Towards Sustainable Development Goals
This report, authored by Ecologic Institute, first describes the two processes for the development of Sustainable Development Goals (SDGs) and the post-2015 development agenda, and the options to integrate the results of both processes in order to arrive at one set of goals. It goes on to discuss the possible structure of a set of SDGs, and discusses a number of topic clusters, as an illustration of what possible SDGs could look like. The report is available for download.
The Rio+20 Conference in 2012 decided to launch a process to adopt Sustainable Development Goals (SDGs). This process is closely linked to another target-setting process, the post-2015 development agenda, which includes discussions on the future of the Millennium Development Goals (MDGs). Both processes are currently underway. As a global set of targets, the SDGs are supposed to address the most relevant aspects of human development, ranging from poverty eradication and human health to safeguarding the global ecosystems on which humanity depends for its survival. But it is also clear and agreed that meaningful SDGs must set priorities and should not attempt to cover all facets of sustainable development. The SDGs, themselves global in nature, are also supposed to act as a framework for specific targets, which take into account the very different capacities and circumstances of 193 UN Member States.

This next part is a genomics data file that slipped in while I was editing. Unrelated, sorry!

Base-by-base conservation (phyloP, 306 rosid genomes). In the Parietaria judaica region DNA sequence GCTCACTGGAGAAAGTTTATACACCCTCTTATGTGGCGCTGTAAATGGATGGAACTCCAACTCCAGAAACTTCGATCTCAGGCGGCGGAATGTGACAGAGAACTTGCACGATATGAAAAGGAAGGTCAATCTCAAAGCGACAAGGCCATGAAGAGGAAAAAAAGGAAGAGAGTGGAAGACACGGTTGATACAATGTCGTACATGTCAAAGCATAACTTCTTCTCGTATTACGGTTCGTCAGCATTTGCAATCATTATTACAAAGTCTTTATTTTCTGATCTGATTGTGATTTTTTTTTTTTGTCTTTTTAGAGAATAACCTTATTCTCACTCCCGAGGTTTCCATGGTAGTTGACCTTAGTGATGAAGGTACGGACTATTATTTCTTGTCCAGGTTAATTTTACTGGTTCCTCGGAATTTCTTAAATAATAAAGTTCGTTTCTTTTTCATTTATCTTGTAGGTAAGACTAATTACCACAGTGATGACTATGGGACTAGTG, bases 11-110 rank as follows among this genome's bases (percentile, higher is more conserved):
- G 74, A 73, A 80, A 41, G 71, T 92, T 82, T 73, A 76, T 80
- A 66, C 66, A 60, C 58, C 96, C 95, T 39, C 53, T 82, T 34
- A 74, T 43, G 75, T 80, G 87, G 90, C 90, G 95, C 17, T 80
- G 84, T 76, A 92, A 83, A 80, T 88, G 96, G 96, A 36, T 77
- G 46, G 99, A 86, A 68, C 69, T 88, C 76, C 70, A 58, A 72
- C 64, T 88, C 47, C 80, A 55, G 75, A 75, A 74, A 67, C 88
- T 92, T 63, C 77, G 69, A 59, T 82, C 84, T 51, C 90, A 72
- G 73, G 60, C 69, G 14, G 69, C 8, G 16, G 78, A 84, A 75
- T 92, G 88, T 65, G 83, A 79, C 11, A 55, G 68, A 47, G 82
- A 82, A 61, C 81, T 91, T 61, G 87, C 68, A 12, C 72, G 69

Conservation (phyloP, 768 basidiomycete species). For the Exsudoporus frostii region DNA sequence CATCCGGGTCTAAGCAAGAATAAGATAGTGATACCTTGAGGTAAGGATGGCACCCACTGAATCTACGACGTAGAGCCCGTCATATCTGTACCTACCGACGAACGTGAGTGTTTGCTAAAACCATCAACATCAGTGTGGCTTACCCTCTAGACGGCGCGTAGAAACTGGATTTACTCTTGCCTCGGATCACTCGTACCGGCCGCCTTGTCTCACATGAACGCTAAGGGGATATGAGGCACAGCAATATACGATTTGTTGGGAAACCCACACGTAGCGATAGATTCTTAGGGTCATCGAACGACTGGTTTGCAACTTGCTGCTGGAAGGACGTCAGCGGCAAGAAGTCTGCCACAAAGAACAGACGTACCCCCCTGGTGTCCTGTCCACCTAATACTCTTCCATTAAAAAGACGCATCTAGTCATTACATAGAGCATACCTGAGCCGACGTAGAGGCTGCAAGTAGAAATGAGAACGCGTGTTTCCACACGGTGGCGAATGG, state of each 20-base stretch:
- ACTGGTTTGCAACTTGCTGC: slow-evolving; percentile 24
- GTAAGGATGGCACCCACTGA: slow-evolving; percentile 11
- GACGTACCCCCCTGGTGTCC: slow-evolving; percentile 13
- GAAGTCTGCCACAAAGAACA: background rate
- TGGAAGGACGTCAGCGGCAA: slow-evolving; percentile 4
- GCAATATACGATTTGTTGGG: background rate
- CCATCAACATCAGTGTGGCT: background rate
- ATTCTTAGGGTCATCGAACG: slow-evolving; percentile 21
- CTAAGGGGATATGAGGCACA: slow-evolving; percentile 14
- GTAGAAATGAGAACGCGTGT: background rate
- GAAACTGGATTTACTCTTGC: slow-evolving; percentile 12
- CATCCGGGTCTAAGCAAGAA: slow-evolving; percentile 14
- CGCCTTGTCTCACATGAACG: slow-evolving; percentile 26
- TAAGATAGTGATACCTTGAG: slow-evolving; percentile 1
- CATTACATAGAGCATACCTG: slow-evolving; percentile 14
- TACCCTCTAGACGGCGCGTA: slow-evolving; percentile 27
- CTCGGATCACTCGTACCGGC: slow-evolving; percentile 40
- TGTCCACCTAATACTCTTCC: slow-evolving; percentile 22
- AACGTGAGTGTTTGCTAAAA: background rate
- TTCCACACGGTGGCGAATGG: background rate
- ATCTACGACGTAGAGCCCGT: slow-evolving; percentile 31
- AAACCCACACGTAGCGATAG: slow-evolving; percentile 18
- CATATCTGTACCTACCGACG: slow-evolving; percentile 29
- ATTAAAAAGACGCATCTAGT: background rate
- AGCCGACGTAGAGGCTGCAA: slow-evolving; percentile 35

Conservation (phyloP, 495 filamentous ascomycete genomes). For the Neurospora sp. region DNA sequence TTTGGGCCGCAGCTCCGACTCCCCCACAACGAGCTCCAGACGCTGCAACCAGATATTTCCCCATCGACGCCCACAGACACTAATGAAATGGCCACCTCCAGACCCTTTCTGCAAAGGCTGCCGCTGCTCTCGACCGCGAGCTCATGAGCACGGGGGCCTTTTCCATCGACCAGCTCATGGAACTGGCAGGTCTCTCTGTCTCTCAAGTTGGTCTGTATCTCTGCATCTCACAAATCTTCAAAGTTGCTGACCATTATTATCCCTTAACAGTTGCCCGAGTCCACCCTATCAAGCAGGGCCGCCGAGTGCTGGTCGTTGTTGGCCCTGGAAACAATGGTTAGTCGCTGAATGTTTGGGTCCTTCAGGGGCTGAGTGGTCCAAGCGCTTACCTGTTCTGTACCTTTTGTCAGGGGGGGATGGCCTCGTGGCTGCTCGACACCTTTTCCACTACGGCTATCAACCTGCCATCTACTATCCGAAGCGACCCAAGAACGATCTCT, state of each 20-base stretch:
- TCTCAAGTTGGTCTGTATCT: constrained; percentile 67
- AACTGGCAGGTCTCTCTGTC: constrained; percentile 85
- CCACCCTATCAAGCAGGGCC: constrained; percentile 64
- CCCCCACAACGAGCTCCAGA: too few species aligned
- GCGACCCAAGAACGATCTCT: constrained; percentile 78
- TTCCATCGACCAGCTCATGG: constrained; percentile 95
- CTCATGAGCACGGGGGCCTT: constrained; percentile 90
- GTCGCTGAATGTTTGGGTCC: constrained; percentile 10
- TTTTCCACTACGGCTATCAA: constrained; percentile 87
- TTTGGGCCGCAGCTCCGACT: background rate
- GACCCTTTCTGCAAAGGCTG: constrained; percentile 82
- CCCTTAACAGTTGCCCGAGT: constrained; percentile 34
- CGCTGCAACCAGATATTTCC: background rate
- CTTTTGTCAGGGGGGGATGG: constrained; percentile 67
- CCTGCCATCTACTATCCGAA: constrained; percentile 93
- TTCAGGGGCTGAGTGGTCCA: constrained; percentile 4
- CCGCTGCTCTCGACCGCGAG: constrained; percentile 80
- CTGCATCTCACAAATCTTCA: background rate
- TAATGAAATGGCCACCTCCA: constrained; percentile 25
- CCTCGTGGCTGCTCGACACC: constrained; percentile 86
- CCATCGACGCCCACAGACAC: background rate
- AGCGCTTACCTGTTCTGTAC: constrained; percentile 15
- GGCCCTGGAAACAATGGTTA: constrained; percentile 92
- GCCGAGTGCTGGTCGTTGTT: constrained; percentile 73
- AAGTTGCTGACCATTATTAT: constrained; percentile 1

Given the significant political and economic changes that the world has seen since 2000, when the MDGs were adopted, successful SDGs cannot be a simple extension or a minor adjustment of the existing MDGs. Several world regions have achieved rapid and continuous economic growth during this period. This growth has lifted millions of people out of poverty, but it also presents a new set of challenges. For instance, in many countries, the benefits of growth have been distributed unequally. Also, the rapid economic growth in parts of the world has coincided with an equally rapid growth in the consumption of energy, natural resources and other material inputs, to the point where the increase in economic welfare – after accounting for the side-effects of growth, such as environmental degradation – is considerably less than the growth in incomes.